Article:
Michelle Blades might be one of the most interesting – and well-traveled – artists I’ve ever had the chance to speak with. Half Mexican from her mother’s side and born in Panama to a family of salsa musicians, she grew up soaking up the vibrant culture before being forced to flee the violence of Panama for a new life in Miami. She grew up living in different recording studios and apartments, though music was all but forbidden in her home.
After moving out of the family home at sixteen, she worked odd jobs as a journalist, sold smoothies, and pursued her other passion for skate videos. She bought a ukelele with her first paycheck and moved to Arizona at the age of 18, diving into the DIY scene in Phoenix and Tempe before recording and released her first EPs and albums, playin gin the noise-punk trio North Dakota, and learning guitar, drums, and bass. To make her career even more international, Paris-based label Camaraderie Limited invited her to go on tour and play a series of house shows, exposing Blades to Europe. On her third trip to France, she met the team at Midnight Special Records, and the rest is history.
Following a move to Paris and the release of an LP and two EPs in as many years, Blades is back with her newest record, Visitor. Despite a transcontinental career – with bands based in France and Mexico – and a busy schedule, Blades took a moment to sit down with us and answer all our burning question. Read on 😉
Thanks so much for taking the time to talk with us at Left Bank! Congratulations on your new album! How did you get into music at first?
Thanks for having me around 🙂 Music is in my family but it’s what always been that thing for me: ever-present, therapeutic, intellectually challenging, my way of making sense of and organizing the world around me. I’ve known for a long time that this is what I want and I feel a lot of confidence in pursuing it with my whole heart.
You’ve had quite the life already: immigrated to the US from Panama, grew up in a family of salsa musicians and around music from an early age, involved in journalism, television, skateboarding, and smoothies, and — finally — pursuing a career in music. How does your background influence you and allow you to take risks as an artist?
I think growing up, I saw a lot of what I would never really want to do or allow. I mean, it was a different world, but I was around Latin pop studios in Miami during the 90s and early 00s, and even as a kid the whole like…party, drug, sex, alcohol thing was pretty influential to my way of swimming in the “industry” now. I saw lots of ugly scenes kids probably shouldn’t see, and now that I am an adult and making music and kinda in the system of not just writing in my room as a pastime, but producing it and playing it and doing promo and the music circuits and business and that whole micro-verse, I see the parallels and kinda feel like I’m getting a handle on how to navigate this. Not as a child spectator, but as a musician, and what kind of person I want to be in here. Risks are ways to grow and creatively I like to push myself a lot. I think the secret is learning when to push and when to pull.
What’s your creative process like? Has it changed over the years as you evolve as an artist?
I don’t really have a process until we get to rehearsing it with a band or recording. But the writing stage is pretty all over the place. Sometimes the song just comes entirely, sometimes it’s a melody, sometimes a lyric, and I build around everything whenever it feels natural or just goes click. Could happen in any way, honestly. Always been like that for me.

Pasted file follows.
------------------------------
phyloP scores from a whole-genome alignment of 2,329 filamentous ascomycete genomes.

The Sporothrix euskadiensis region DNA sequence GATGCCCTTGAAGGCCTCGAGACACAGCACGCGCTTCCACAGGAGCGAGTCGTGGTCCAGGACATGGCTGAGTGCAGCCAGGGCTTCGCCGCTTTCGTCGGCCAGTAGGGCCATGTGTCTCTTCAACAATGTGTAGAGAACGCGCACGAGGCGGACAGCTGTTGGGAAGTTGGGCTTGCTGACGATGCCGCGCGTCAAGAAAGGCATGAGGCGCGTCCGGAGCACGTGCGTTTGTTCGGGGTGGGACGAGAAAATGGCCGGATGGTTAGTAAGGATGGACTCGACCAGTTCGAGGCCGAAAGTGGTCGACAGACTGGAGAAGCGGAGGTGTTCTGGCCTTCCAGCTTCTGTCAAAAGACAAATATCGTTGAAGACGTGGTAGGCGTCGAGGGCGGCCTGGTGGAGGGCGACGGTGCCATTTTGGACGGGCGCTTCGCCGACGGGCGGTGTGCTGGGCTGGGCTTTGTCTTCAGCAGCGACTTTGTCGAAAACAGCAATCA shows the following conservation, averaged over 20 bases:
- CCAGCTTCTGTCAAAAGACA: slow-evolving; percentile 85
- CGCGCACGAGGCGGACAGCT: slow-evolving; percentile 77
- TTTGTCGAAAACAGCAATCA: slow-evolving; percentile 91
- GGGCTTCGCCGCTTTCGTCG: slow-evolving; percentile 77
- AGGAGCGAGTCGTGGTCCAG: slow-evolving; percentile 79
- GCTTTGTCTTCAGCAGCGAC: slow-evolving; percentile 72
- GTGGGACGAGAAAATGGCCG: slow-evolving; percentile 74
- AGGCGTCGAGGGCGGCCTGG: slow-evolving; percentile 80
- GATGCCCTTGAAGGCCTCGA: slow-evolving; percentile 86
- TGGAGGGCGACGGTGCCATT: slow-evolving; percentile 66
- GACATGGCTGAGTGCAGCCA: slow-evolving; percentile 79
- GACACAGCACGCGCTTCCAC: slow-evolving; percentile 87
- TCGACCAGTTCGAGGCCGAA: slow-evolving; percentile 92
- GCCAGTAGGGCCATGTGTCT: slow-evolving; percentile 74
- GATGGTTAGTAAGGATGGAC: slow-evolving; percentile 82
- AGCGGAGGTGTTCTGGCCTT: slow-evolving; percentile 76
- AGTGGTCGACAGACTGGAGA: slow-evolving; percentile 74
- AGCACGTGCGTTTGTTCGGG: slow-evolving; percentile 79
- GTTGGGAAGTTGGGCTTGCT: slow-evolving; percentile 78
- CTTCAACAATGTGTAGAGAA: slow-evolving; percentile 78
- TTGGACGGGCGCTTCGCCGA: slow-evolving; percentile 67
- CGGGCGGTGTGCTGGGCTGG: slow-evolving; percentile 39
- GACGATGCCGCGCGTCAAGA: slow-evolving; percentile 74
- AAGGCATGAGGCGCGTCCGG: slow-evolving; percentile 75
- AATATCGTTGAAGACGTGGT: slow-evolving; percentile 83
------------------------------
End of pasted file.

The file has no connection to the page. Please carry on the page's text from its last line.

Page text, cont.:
Who would you cite as your greatest influences?
Life tends to influence me more than anything, I mean that musically, and not just subject matter. I think Disney movies are a huge influence because they taught me early on how lyrics can say one thing and music another, and how that can manipulate your emotions and create tension.
Frank Zappa is definitely a creative influence. It’s still so infectious how curious he was. You can hear it in the evolving guitar style, the various recording techniques, the themes, the seriousness…or lack of. I really admire how he always wanted to propose something to the listener. Like, “Here, how about this? How does this taste?” And sometimes it was just, “Fuck you, I felt like doing this” And definitely his identity crisis with existing in the sphere of labels, and being famous and business.
What was your proudest moment while recording Visitor?The most challenging?
My proudest moment was definitely recording “Acid On the Hillside.” I wanted the vocals to feel like what I imagine acting good in a film must feel like. Jajaja. And then listening to the song with Daniel Hart’s string arrangements after. It was pretty fulfilling.
The most challenging was finishing some takes between tour dates. I was playing bass in a band called Fishbach, and the tour was very exhausting, and sometimes it was hard to show up with something left to record. The microphone hears everything you’re going throug,h and many times, entire days in the studio didn’t work out, I learned a lot during that time. We got through it, though, and I Iearned a lot through that whole process and I’m psyched on the result. I’m really grateful to my friends and the whole team around the album for their patience and kindness.
What do you hope your fans take away from Visitor?
I hope whoever listens to this record feels like something was proposed to them. Like an essai at trying to find my sound in the infinite possibility that is music and the recording of music. I really wanted curiosity to be heard and felt throughout the many sounds, colors and emotions on the album.
What’s next for you?
Shows, lots of them I hope. I really enjoy playing. I recorded a Spanish-language EP in Mexico that I’m anxious to move into mixing so I guess that, too. And back to writing. 🙂